On December 26, 2014 Russian President Vladimir Putin approved a new military doctrine. This is the fourth such declaration on national security following the ones that were adopted in 1993, 2000 and 2010. The current doctrine, set against the backdrop of the worst post-Cold War standoff between Russia and the ‘West’, provides an insight into the key security challenges perceived by the Kremlin and the way it intends to tackle them. And contrary to popular perception, the document stands out for its rather cautious approach even though it highlights Russia’s resolve to protect core strategic interests.
While the nucleus of the 2014 doctrine remains the same as that articulated in previous version, its finer details are noteworthy. With Russia and the ‘West’ at increasing loggerheads, the document dwells on the fundamental differences between them. This includes a notable shift from the “weakening of ideological confrontation” in 2010 to the current “increase in global competition” and “tensions due to different values and development patterns”. It also argues for the “gradual redistribution and emergence of new global economic and political centres”. These statements likely reveal Moscow’s calculation of a prolonged confrontation amidst the re-shaping of the global balance of power. It also raises questions about Russia’s European outlook.
External Dangers and Threats
The new doctrine elaborates on both the external as well as domestic ‘dangers’. faced by Russia. NATO’s improved military capabilities and expansion ‘Eastwards’ continue to pose the main external ‘danger’. This is followed by the military build-up of foreign forces near Russia’s borders – an apparent reference to NATO’s growing military engagement with Eastern European countries. The U.S. missile defence system and Prompt Global Strike – seen in Moscow as an American attempt to expand military superiority over Russia – round off the key challenges posed by the ‘West’. The developments in Ukraine also find their imprint in the document. It includes references to information and communication warfare, the activities of foreign private military companies and overthrow of legitimate public authorities near Russia’s borders. The document rounds up the external ‘dangers’ by re-emphasising the risks posed by global terrorism and the proliferation of weapons of mass destruction (WMD).
In a veiled reference to Western military assistance to Ukraine and its NATO membership, the doctrine singles out the principal external ‘threat’ as the “revitalization of armed forces of states near Russia that are likely to create conditions for use of military force.” This reaffirms the perception that Moscow has factored in a military conflict with the ‘West’ in order to protect its existential interests. The growing mutual threat perceptions between Russia and the West are likely to lead to increased military spending in Europe. This will have significant repercussions for European stability.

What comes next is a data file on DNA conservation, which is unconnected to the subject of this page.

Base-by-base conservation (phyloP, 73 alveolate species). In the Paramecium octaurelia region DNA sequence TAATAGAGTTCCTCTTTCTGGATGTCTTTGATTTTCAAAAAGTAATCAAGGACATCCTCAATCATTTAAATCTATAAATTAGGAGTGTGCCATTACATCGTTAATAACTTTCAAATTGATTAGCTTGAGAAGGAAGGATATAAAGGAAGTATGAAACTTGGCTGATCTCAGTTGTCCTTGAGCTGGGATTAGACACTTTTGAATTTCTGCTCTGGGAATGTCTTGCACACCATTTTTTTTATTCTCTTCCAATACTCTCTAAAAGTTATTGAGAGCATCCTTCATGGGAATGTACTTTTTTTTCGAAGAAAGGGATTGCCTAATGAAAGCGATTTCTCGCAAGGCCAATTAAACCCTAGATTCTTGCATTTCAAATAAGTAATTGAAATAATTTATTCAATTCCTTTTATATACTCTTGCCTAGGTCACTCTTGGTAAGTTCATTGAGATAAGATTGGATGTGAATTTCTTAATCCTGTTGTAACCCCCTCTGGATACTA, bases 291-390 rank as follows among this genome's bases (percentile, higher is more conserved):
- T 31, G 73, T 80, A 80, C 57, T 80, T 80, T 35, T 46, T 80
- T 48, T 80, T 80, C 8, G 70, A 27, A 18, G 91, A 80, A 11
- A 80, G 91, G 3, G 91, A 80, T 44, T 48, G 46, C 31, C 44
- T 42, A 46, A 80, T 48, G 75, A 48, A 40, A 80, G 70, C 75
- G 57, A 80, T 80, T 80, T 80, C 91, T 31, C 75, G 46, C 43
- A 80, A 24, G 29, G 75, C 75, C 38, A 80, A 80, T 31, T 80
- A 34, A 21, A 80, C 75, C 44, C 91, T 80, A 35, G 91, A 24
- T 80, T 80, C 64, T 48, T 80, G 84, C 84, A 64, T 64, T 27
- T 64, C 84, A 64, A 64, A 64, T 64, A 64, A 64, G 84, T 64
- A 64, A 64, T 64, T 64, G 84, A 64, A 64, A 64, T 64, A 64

For the first time, the doctrine articulates the need to protect the Arctic. This imperative has led to Moscow’s establishment of the Arctic Command. The protection of the Crimea and Kaliningrad has also become a priority for the Kremlin. Russia’s recent military exercises involving the Arctic, Black and Baltic Sea fleets as well as the western and southern military districts have sent alarm bells ringing in the ‘West’. Russia’s exit from the Treaty on Conventional Armed Forces in Europe (CFE), symbolic as it may be, and its alleged violation of the Intermediate Range Nuclear Forces (INF) treaty have further raised the ante. For their part, NATO states have also initiated a number of provocative measures including the stepping up of military exercises and deploying additional troops near Russia’s borders.
While nuclear deterrence remains the mainstay of Russia’s national security, a notable shift in the current doctrine can be seen in the emphasis on attaining ‘conventional non-nuclear’ deterrence through ‘precision guided weapons’. While the document does not elaborate on the details (perhaps in an attempt at deliberate ambiguity), it does highlight Russia’s newfound confidence in the success of its military modernisation programme. There also appears to be a renewed focus on making the military industrial complex more efficient, fast-tracking the system of army ‘contracts’ in order to form a more professional fighting force and reviving interest in UAVs, automated systems (robots) and aerospace defence development. All this indicates that Moscow is prepared to give priority to defence expenditure even during a period of acute economic turmoil.
The doctrine also puts to rest the apprehension that Russia will take recourse to a pre-emptive nuclear strike option. It declares that nuclear weapons will be used only as a last resort and in the face of an existential threat.